The fourth ASUCR senate meeting of the quarter took place on Wednesday, Oct. 17 in HUB 221 at 6:30 p.m. in order to discuss current affairs and vote on the three nominations to fill the Judicial Council. Large scale building projects on campus were also discussed. All except CNAS senator Josiah Davis were in attendance.

After approval of the agenda, Assistant Vice Chancellor of Housing Services Andy Plumley presented to the senate about the UCR Long Range Development Plan Team’s new housing projects. The UC Riverside Dundee Residence Hall and Glasgow Dining Project, which will begin construction this year, aims to provide 820 new beds for freshmen as well as new dining options for students. The project will be built where Lot 22 is currently located, and will also provide new seminar and multi-purpose rooms. The new dining hall will have 830 seats across two floors, and will replace the A&I dining hall which will be closed. The space formerly devoted to dining at A&I will be refitted to host programs for dining hall residents.

Plumley further discussed the North District Development Project, which includes the new residential facilities. This project involves redeveloping approximately 50 acres of land on UCR’s North District. The project’s goal is to expand facilities to accommodate increased enrollment over the next few years, as well as existing housing needs. According to Plumley, the new projects will not impact traffic by providing additional parking as well as drop off and pick up zones. Housing Services also implemented a “no freshman parking policy” last year to help with traffic in general as well. The project is set to open in 2021.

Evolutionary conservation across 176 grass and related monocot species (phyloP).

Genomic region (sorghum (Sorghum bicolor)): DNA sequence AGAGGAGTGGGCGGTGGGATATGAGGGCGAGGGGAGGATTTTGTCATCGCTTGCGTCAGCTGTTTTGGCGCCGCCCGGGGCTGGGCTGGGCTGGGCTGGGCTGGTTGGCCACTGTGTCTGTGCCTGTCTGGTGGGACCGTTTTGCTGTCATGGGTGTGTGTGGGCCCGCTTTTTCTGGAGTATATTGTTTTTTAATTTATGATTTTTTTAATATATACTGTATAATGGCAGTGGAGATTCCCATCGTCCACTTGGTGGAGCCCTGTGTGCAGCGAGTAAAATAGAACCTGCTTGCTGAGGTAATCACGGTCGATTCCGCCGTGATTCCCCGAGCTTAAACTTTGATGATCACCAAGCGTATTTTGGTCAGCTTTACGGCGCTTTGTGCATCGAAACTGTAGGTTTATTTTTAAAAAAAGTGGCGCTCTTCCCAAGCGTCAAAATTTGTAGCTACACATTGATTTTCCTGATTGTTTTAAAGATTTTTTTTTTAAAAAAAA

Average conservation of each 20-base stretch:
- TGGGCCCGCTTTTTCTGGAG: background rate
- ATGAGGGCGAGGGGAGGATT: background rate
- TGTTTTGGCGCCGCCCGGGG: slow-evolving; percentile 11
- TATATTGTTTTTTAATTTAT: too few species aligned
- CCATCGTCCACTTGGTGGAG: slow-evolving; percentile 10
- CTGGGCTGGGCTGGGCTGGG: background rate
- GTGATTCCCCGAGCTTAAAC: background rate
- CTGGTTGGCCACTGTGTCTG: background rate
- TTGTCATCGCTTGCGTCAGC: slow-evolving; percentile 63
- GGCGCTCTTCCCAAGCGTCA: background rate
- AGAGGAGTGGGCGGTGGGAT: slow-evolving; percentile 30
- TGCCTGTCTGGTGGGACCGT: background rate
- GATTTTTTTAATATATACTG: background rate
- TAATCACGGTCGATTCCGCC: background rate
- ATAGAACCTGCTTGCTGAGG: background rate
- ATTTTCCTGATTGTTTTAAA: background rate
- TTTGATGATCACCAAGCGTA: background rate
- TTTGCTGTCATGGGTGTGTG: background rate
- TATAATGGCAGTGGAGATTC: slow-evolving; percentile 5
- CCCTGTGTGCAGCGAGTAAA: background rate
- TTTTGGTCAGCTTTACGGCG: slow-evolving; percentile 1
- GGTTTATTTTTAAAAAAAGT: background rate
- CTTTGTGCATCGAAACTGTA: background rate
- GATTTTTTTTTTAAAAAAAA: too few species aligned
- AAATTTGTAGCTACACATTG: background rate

Next on the agenda, the senate heard brief speeches from judicial nominees. Third-year political science major Sarai Fuentes, a former judicial fellow, spoke about her experience in the judicial branch and her goals of ensuring that decisions “best reflect not only the constitution but also … the interest of the community.” Second-year political science and administrative studies major Heidi Awada then spoke about her experience in student government and goals, which included “upholding the constitution more,” suggesting that it should be amended more regularly.

Finally, third-year business administration major Richard Huang, the former secretary of the court, spoke of his experience as a Nordstrom sales representative and the communication skills he gained because of that. His goals included ensuring the “proper interpretation of our constitution,” and that “all branches are upholding it to the best of (their) ability.” All three nominees were elected unanimously.

Resolution SR-F18-001, or the Student Democracy Day Resolution, was then passed unanimously. This resolution ensures that there will be no school on Nov. 6 to allow students to vote in the midterm elections.

Next the UC Student Association (UCSA) gave its annual presentation in which Salih Muhammad, UCSA’s Statewide Organizing Director, covered the purpose of the UCSA as a way for students to mobilize and have their voice heard within the UC system. Some of the campaigns talked about included support for Racial Justice Now, increasing support for undocumented students and promoting UCweVote, which helps provide students with information about voting and encourages registration.

During senate reports it was announced that there will be an open house on Oct. 25 to give the student body an opportunity to get to know the student government and its functions better. Senator Kenneth Thai briefly discussed plans to reach out to former senators about hosting a research expo, which he hopes to have in early spring. Senator Sara Al-Khalili met with the organization Period to discuss its goals of providing more access to menstrual products on campus, and mentioned that the Student Voice Committee would like to hear from students about the amount that these products would be used.

The meeting concluded at 7:47 p.m. ASUCR meets every Wednesday at 6:30 p.m. in HUB 221.